My favorite essay was “Under the Weather” by Ash Sanders. The essay is about climate grief and anxiety, something I feel very deeply. How do we exist in a world where, yes, there is hope, but also a constant murmuring recognition that so much is already irretrievably lost, and how do we orient our lives with both activism and enjoyment because sometimes it feels impossible to hold both closely.

    4. Pedagogy of the Oppressed by Paulo Freire

    A seminal work for so many reasons. I was introduced to this in graduate school and finally got around to reading the entire text. This was the most academic book I read this year, and it was rigorous yet accessible. Immediate good vibes when someone says they’ve read this book. Also, I was going on a lot of Hinge dates around the time I was reading this, and when people asked me “so what are you reading these days” and I dropped this book, their response really told me all I needed to know about them (Dear men: please consider asking follow up questions. Semi fondly, Channing).

    This book is about education and liberation and how do we help oppressed/marginalized groups without unknowingly becoming oppressors ourselves. Dialogue is the essence of revolutionary action, Freire writes. [Leaders] cannot sloganize the people, but must enter into dialogue with them, so that the people’s empirical knowledge of reality, nourished by the leaders’ critical knowledge, gradually becomes transformed into knowledge of the causes of reality (134). I continue to be angry at and disillusioned by many facets of life (honestly, kinda thought I’d grow out of it, tbh), and this book gave me both theory and actionable steps to engage with.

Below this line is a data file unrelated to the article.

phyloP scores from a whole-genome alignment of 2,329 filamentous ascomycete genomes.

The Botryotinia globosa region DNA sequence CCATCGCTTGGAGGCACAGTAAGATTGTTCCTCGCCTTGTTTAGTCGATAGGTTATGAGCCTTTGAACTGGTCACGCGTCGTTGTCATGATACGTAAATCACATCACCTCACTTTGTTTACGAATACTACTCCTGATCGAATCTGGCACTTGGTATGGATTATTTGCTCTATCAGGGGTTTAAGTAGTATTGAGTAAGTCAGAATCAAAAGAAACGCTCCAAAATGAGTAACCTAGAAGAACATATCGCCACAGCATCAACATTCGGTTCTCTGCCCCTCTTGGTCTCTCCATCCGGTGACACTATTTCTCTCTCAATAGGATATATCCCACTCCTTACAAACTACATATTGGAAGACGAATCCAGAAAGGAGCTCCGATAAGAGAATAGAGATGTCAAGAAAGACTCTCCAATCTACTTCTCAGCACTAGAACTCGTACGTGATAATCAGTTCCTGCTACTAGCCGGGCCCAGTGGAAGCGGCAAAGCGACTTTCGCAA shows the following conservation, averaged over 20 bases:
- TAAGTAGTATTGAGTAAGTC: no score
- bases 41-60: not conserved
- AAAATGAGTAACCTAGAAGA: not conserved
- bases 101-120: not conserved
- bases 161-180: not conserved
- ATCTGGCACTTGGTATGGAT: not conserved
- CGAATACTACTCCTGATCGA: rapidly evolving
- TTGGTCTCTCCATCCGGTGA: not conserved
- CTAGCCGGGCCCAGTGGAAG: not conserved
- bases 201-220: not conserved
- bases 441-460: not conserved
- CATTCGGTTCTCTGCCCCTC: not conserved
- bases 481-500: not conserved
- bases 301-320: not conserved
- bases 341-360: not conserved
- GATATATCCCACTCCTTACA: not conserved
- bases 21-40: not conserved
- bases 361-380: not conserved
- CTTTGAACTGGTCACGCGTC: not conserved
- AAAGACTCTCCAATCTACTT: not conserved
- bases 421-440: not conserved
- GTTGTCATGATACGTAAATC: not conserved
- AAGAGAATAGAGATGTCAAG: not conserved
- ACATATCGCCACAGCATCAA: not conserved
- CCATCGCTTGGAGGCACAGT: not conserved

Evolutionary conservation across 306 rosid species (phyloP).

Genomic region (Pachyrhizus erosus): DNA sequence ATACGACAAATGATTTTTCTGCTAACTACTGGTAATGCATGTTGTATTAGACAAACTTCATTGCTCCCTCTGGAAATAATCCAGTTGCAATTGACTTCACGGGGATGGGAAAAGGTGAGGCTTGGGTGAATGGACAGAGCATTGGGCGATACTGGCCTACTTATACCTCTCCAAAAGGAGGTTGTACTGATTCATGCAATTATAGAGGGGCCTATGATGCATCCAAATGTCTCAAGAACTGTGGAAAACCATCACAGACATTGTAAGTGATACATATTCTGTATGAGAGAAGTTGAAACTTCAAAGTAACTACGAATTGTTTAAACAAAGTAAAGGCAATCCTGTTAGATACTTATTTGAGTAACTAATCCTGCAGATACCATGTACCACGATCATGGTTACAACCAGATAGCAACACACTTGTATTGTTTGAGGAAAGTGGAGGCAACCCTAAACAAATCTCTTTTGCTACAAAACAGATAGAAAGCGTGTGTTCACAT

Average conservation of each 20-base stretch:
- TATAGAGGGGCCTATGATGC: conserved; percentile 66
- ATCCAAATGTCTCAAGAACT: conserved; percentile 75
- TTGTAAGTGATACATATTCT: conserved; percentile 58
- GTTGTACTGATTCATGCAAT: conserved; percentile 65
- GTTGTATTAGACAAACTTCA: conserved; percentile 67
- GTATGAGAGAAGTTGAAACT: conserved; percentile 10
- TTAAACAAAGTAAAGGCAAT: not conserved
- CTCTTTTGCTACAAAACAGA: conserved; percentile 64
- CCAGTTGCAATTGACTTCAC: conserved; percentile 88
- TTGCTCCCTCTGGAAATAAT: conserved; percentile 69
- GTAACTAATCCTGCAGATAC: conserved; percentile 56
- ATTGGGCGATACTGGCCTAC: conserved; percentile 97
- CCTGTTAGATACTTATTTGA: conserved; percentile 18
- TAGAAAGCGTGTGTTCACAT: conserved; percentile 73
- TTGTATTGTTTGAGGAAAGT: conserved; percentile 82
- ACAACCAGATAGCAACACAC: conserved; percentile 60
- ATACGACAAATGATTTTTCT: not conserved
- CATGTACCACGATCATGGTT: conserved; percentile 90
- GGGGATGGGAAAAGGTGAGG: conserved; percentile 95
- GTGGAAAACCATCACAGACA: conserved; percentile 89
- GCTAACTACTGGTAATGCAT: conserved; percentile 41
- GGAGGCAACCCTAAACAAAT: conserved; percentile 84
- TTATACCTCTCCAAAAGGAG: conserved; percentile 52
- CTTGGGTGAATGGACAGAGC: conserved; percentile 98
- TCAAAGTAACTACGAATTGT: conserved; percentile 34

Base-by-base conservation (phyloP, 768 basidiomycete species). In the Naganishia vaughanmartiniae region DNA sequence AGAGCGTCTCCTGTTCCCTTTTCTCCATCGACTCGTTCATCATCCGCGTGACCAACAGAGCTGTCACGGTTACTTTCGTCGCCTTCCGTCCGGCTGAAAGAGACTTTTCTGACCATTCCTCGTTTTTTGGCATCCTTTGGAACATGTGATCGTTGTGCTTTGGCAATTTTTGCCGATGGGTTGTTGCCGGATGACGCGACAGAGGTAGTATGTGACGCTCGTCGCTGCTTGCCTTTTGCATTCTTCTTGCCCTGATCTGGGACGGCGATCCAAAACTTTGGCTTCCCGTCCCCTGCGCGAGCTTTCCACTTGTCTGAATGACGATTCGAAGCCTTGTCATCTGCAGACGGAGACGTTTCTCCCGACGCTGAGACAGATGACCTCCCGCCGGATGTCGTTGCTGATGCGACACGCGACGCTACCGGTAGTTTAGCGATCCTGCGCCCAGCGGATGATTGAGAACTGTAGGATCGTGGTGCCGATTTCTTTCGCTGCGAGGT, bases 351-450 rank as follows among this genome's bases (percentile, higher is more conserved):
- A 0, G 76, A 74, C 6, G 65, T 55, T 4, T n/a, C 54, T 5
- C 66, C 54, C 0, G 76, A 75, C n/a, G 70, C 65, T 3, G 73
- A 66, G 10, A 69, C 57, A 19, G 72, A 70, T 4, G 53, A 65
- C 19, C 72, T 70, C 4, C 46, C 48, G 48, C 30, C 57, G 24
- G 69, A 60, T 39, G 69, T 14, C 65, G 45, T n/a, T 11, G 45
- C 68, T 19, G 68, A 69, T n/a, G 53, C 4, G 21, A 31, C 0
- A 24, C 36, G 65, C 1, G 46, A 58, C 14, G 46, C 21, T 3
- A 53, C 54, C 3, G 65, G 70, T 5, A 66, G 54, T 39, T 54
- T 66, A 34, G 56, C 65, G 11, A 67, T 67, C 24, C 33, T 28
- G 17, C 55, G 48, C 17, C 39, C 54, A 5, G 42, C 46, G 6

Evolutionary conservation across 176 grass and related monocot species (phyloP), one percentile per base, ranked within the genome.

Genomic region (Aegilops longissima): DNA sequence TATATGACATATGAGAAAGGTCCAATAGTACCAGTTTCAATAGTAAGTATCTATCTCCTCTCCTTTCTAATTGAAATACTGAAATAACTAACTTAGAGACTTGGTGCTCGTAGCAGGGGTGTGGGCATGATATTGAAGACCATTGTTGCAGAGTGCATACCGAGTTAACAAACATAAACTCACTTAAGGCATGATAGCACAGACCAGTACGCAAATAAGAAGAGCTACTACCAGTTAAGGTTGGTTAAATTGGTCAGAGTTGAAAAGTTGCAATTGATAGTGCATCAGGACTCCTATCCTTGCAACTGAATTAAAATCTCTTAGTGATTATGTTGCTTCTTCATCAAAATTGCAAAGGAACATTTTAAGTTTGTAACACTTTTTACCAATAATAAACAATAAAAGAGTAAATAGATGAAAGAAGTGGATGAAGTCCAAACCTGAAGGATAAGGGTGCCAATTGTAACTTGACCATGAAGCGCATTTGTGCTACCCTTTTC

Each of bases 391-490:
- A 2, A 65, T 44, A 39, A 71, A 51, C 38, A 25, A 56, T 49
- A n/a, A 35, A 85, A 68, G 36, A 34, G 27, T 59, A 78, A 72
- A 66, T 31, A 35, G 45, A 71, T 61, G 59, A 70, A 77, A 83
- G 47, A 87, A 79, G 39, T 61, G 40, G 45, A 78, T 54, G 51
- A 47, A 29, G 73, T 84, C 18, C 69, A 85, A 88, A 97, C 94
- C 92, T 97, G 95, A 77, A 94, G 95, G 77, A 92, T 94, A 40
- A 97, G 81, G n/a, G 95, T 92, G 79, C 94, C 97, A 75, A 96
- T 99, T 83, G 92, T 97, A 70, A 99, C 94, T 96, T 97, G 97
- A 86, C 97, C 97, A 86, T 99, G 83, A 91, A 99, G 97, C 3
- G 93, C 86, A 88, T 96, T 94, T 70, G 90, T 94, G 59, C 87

5. A Fortune for Your Disaster by Hanif Abdurraqib

I bought this book when I first moved to California. I was feeling overwhelmed and weird about my cross country move and I wandered into a Barnes & Noble and saw this book and bought it and felt better about everything, felt like I’d found a little piece of myself in this world that felt strange and ill-fitting. Hanif is one of my favorite poets and essayists. I taught several of his poems in my high school classes and attempted to teach “On Seatbelts and Sunsets” but all the kids hated it because it was too hard. Regardless, I adore that essay and this poetry collection and pretty much everything he writes.

6. Normal People by Sally Rooney

In case you were under a different impression, I am exactly like every other girl out there. There is nothing mysterious about me or what I enjoy. I went into this book with high expectations and expecting the hype to be a little out of proportion, but I am a total sucker for angsty love stories where it seems like people are destined to be together and then due to their inability to adequately express their feelings, keep being torn apart. Rooney has a really cool writing style too. Succinct, sharp, little adornment. James Joyce could never.

7. The Idiot and Either/Or by Elif Batuman